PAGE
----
At the emergency room, Father’s leg was anesthetised but they left him awake because it was not a major surgery. However, a thick curtain was drawn halfway to separate his upper body from the lower torso such that he could not see his legs.
When Mother gets to this part of the story, her eyes start to dance with mirth and she unconsciously grips the armchair as one would if they were anticipating a bumpy ride.
“Once we got in, they hoisted Baba Dayo’s leg and tied it so that it was hanging from high up,” she’ll say, her eyes now dancing in a half mock.
But the nurse who had tied Father’s leg had not tied it properly, and in the confusion as everyone tried to get ready for the surgery, my father’s leg came down with a thud. (At this point, as she tells the story, she will raise one hand then clap it on the other furiously).
A nurse shrieked in horror. Mother, in reflex, woke from where she was sitting and rushed to try save the falling leg. There was a long second where everyone just froze and watched, waiting for Father’s reaction.
Father had somehow heard the noise but had not felt any pain. Seeing everyone alarmed, he turned to Mother who by then was standing next to him and with genuine concern, asked:
“Elizabeth, mano ang’o ma oluar no?”
What has fallen?
Everyone in that surgery room burst out in uncontrollable laughter.
Telling that story split us into two. There were those who loved to hear the story and these were inclined towards Mother, naturally. Then there were those who could not stand it, like me, and we frowned in solidarity with Father (in the bedroom where we would always be locked in when there were visitors) whenever it came up and in our childhood foolishness, we hated the teller a little more for telling the story. Then there was Kiki who between trying to spot new, better suitors and trying to lure them home, was too busy to take interest.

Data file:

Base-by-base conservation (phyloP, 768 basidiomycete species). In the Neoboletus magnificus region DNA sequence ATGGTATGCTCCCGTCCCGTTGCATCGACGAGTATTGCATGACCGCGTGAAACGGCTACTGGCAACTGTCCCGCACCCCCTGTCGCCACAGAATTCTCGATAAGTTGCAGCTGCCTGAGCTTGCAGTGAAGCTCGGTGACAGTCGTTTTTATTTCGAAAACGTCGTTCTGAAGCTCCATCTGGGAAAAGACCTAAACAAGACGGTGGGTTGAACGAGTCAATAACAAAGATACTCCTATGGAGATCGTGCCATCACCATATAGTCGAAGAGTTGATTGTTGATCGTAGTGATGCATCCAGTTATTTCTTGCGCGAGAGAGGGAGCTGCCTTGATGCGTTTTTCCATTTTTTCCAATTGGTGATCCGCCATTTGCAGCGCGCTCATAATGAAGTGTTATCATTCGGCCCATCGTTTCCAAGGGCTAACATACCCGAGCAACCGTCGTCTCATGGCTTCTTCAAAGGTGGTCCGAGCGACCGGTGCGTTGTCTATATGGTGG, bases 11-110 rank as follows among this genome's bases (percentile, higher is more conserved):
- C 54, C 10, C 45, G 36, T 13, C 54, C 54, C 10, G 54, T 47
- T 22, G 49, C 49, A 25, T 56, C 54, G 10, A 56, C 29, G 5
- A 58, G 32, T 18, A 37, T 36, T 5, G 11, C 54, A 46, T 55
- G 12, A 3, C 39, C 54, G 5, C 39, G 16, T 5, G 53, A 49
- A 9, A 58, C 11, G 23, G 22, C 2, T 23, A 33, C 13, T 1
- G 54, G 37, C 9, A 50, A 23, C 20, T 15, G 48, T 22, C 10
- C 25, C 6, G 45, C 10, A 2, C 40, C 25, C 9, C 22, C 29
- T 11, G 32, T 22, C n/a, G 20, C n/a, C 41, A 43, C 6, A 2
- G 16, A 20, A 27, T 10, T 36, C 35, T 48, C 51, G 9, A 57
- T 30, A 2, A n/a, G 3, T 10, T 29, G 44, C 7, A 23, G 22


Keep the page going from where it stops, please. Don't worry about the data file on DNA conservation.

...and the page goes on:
It was easy hating Mother back then. She was strict, busy and the only time she was ever around to have any contact with us, she spent it beating any love for her that might have remained out of us. Father on the other hand was the cool, available dad who would never do any wrong in our eyes. On the holidays when Mother was away to school for her degrees or to seminars, we spent the days listening to old classics, blues, or reggae and watched old movies with Father on our Great Wall. On the days when she was around, we would lock ourselves in the bedroom and pretend to study, anything to stay out of her way.
Years later, of course, I would discover that they had their own issues, and Mother’s way of letting it out was in such ways like telling the story or beating us. But we were children then. And so it was that way for years and years, and we thought Mother only loved my brother (who is actually also named after her father), while the rest of us were our father’s children.
But Mother has not told that story in two years now. Even when she discovered that Father had on bad advice mis-spent a couple of millions of his lifelong-earned pension money or when she heard rumors of ‘another woman’ from years ago when she would be away in Kampala for school, she didn’t say anything. The beatings stopped years ago, of course (at around 13 or 14 years for almost everyone, and much later for me). For now, she has adopted silence as her answer to everything. Silence is her answer when she pays for bills that Father should have taken care of but neglected; silence is her answer when Father takes loans he means to pay school fees with but spends them on personal things like electronics and expensive photographic equipment. And although she has never said it, perhaps Mother wishes she should have been silent that time, years ago, when she was called from the kitchen.
Last train for those leaving town for the creative writing masterclass. We’ll frolic in words at Enashipai Resort for two nights and three days. And have Singleton cocktails in the evenings as we stare into a bonfire under a starless sky. Maybe someone will sing. Maybe not. Silence is also good. Register for the class HERE.
Or maybe, to get DRUNK before THURSDAY, click HERE.